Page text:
My sister was always the one who talked about getting married, having babies. She wanted six children. Thatâ€™s always what she said, and itâ€™s always disturbed me. I thought, even when I was very young, that having so many babies would destroy the body sheâ€™d grow to have, would cost too much money, would be too much work, would colonize her entire life. It was (is) one of the pillars between the two of us. It reminded me that the very core of her conflicts with the very core of me, that we would never see eye to eye on certain things. Â I wanted (want) one child, vaguely; wanted (want) to get married, vaguely, but these were anxiety-producing eventualities, not dreams. My anxiety about marriage has faded away with age, but spread to a five alarm blaze when it comes to having a child. It absolutely terrifies me. This is one of the reasons why the mothers in Paula Bomerâ€™s Baby and Other Stories resonated with me so deeply that at times I was truly afraid, and at other times I felt relieved to the point of crying. This book made me feel so unalone.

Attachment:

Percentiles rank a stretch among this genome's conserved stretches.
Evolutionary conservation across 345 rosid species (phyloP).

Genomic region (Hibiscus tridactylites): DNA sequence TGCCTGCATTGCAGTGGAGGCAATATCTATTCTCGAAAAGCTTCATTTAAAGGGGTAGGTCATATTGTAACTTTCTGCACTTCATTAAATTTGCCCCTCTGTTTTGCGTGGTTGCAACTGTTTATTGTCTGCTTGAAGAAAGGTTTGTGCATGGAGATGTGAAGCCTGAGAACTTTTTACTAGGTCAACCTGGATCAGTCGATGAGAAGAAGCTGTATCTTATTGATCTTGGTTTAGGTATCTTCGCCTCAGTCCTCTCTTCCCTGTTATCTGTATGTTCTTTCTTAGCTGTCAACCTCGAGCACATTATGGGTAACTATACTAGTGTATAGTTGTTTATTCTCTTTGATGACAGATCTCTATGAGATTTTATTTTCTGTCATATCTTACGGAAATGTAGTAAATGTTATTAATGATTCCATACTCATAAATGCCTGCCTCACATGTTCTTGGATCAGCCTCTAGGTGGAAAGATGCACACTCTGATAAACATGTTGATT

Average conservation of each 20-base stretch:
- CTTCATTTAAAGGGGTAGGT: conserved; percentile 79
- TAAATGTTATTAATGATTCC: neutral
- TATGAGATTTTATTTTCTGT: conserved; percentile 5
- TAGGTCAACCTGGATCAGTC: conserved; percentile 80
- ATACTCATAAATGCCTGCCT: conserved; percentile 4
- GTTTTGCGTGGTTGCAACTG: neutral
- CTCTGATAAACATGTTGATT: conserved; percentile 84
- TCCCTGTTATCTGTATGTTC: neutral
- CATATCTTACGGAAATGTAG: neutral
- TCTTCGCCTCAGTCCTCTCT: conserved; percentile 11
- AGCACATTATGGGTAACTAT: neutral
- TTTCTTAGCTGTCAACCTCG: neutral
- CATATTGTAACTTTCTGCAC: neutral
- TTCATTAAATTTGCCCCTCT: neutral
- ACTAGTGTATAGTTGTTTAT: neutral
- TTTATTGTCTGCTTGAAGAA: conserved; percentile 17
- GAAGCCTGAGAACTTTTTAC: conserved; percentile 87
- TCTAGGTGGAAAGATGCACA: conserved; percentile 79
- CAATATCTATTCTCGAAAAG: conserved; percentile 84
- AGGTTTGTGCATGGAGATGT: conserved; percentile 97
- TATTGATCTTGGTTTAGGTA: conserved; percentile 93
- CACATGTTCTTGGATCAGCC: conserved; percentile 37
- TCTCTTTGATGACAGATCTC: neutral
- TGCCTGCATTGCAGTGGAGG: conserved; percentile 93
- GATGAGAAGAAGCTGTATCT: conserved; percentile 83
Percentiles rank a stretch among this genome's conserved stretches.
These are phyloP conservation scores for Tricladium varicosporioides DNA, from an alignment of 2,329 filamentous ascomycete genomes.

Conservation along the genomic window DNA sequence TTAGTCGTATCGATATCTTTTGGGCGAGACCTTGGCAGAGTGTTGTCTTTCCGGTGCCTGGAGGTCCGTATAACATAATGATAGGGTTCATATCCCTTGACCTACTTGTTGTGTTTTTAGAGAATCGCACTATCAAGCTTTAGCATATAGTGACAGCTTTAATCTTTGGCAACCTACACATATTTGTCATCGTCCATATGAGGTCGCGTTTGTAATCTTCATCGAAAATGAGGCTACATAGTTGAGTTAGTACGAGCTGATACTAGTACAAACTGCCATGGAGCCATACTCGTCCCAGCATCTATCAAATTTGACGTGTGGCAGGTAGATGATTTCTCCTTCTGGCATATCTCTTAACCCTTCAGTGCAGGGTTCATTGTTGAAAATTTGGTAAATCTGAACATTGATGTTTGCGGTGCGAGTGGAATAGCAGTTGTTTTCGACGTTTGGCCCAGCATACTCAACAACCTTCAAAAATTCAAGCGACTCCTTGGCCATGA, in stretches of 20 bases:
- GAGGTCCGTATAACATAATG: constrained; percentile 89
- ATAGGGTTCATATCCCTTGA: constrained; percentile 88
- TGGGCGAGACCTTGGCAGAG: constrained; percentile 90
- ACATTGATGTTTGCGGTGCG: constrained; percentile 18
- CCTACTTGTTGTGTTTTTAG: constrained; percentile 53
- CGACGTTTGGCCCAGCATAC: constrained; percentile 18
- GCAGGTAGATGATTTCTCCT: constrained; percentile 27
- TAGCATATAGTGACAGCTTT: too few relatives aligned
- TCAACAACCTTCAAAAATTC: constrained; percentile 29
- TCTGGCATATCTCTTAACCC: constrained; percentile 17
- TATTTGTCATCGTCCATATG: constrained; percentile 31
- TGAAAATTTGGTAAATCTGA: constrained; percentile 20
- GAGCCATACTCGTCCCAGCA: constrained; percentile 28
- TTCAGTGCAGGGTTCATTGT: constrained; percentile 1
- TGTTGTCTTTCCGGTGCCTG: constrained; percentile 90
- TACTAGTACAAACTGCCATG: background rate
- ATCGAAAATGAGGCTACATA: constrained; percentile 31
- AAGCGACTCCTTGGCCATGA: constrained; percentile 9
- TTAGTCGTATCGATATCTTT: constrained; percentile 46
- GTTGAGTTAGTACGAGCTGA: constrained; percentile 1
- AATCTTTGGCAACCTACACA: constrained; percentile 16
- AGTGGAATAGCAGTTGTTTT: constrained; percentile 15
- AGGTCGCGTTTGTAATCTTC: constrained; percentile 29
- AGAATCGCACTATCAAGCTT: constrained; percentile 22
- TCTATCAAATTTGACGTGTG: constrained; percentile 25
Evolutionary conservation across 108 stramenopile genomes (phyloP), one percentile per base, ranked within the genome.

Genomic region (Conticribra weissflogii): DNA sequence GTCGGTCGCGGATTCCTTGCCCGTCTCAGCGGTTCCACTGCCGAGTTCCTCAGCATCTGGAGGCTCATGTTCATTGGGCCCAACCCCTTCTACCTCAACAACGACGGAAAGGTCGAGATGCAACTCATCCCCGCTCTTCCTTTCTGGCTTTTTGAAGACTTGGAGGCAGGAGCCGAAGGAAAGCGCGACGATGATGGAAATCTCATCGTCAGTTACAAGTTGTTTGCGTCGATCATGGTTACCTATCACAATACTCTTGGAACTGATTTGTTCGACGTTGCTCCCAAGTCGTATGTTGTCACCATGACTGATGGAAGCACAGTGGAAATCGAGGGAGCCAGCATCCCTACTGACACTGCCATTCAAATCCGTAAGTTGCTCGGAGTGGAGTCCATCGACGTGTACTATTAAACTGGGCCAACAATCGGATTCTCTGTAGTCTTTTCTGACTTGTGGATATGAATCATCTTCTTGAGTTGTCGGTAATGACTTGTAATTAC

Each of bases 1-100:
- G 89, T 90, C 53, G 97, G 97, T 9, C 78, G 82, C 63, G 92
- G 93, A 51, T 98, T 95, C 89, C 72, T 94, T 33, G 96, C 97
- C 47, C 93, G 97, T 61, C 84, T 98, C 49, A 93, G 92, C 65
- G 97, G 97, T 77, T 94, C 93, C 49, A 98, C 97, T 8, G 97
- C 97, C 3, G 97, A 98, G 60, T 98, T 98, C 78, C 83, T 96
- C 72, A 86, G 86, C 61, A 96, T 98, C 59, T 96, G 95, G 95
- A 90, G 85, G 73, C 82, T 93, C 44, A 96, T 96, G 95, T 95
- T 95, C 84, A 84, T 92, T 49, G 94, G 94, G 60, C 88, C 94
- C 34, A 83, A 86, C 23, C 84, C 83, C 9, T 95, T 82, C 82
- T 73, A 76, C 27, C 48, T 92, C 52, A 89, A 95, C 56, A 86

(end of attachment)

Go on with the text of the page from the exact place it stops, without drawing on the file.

Paula Bomer is an exceptional writer. After reading Baby, a compact collection of ten brutal, brilliantly rendered stories anchored by domestic life, I know I could read anything by her and find it compelling. She has a way of making the most mundane acts hypnoticâ€”many of her characters carry on their seemingly ordinary lives while holding a dank disappointment inside them. Bomer does not shy away from the darker aspects of married and family life. With Baby, Bomer has pissed red wine and smeared baby shit on a Norman Rockwell. I canâ€™t help but prefer her rendition.
In the opening story, The Mother of His Children, we meet Ted and Laura, a couple who haphazardly tripped into their marriage more than anything. The first paragraph shows us that Bomerâ€™s eye is bare and unblinking. If youâ€™re looking for still waters and empty pleasantries, find another book.